I have been stuck on this problem for hours.

Let’s say we have a 1D array of floats: `[0.12345678, 0.23456788, 0.23456789]`

I just need to find the max value of the array and it’s index. I know I can do that with `np.max`

and `np.argmax`

.

`res = np.max(array)`

`index = np.argmax(array)`

In this case, the answer would be `[0.23456789, 2]`

.

But what happens when I need to check for near equivalence first? Basically, `0.23456788`

and `0.23456789`

are nearly equivalent, so only the smallest instance of that value is used. Therefore, the answer would be `[0.23456788, 1]`

.

How exactly do I do this without using for or while loops? I figured I need to use `np.isclose()`

, but where do I use it? I’m kind of new to numpy, so any help is appreciated.

Example 1:

```
Array: [0.1, 0.2, 0.3, 0.4, 0.5, 0.6, 0.7, 0.9, 0.9, 0.9]
Expected Answer: [0.9, 7]
Explanation: 0.9 is the max value, and it first appears in index 7
```

Example 2:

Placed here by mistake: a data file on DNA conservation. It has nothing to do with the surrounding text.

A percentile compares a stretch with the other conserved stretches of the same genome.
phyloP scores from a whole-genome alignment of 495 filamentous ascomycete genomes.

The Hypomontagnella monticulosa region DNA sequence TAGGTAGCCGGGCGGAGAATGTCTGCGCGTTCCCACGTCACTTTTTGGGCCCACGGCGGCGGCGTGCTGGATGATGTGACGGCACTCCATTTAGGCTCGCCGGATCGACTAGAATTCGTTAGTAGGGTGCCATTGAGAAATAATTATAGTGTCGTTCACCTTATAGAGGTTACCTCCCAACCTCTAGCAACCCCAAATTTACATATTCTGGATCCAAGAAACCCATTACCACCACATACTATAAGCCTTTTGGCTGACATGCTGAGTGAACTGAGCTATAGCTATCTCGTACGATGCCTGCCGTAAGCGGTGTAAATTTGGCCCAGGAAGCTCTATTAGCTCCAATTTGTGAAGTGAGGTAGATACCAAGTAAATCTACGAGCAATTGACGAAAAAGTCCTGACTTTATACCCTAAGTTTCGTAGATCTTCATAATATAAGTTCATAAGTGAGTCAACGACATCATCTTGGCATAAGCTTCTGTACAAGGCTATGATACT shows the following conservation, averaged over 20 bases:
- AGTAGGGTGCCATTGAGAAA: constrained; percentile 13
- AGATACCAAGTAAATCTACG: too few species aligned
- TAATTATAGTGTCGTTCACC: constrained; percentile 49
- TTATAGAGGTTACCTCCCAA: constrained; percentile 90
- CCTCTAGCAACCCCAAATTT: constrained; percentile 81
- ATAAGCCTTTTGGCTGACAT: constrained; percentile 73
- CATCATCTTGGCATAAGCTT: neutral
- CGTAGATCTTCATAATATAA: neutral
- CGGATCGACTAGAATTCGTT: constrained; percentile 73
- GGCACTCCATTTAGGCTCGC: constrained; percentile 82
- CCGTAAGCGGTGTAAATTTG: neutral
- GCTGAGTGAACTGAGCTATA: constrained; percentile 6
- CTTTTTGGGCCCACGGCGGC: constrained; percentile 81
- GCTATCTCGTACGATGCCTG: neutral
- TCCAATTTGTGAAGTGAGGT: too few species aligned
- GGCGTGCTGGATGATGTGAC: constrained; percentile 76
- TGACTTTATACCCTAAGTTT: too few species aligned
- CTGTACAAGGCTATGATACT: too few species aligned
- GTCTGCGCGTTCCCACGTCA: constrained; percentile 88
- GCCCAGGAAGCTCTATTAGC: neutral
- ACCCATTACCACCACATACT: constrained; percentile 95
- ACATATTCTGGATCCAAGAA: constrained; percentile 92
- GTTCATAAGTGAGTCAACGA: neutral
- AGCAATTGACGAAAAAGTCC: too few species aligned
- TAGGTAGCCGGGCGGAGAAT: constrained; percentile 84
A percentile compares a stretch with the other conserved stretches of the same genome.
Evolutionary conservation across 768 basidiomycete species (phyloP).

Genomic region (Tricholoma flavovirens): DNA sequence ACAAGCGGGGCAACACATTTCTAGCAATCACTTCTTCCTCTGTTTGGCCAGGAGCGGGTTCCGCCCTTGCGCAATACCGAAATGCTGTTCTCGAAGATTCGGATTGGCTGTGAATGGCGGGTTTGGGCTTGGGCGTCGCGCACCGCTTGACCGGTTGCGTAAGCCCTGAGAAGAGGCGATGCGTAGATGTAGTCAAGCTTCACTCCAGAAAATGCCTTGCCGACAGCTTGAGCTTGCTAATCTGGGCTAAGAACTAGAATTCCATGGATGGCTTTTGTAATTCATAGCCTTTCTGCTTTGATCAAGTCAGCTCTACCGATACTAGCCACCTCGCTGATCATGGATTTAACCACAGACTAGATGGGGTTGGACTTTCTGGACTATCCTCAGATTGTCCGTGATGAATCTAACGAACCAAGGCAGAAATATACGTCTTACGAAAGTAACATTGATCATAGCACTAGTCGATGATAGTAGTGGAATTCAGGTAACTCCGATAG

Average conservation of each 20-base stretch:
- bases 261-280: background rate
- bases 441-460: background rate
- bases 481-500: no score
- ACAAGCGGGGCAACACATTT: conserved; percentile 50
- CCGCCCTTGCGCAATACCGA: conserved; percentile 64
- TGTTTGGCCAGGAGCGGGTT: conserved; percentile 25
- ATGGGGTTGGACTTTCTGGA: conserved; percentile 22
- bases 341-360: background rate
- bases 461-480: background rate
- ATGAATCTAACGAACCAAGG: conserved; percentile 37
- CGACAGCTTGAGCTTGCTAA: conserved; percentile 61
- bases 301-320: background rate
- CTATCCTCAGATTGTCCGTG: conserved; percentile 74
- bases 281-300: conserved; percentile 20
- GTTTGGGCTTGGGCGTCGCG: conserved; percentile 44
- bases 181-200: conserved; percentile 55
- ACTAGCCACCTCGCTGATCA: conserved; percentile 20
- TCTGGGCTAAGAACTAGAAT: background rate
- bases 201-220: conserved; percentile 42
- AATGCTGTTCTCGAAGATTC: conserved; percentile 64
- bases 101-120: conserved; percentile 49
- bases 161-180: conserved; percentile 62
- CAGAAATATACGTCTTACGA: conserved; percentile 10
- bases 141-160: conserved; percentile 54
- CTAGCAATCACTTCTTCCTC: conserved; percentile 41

```
Array: [0.11111111, 0.22222222, 0.33333333, 0.44444444, 0,44444445, 0.12345678]
Expected Answer: [0.44444444, 3]
Explanation: 0.44444445 is the max, but because 0.44444444 is nearly equivalent and we want the lowest value of that instance, the answer becomes [0.44444444, 3]
```

### >Solution :

Just round the values to the number of decimal places you care about. That number is application dependent and only you can determine what will work for "close enough".

```
> data = np.array([0.12345678, 0.23456788, 0.23456789])
> decimals = 3
> data.round(decimals)
array([0.123, 0.235, 0.235])
> np.max(data.round(decimals)), np.argmax(data.round(decimals))
(0.235, 1)
```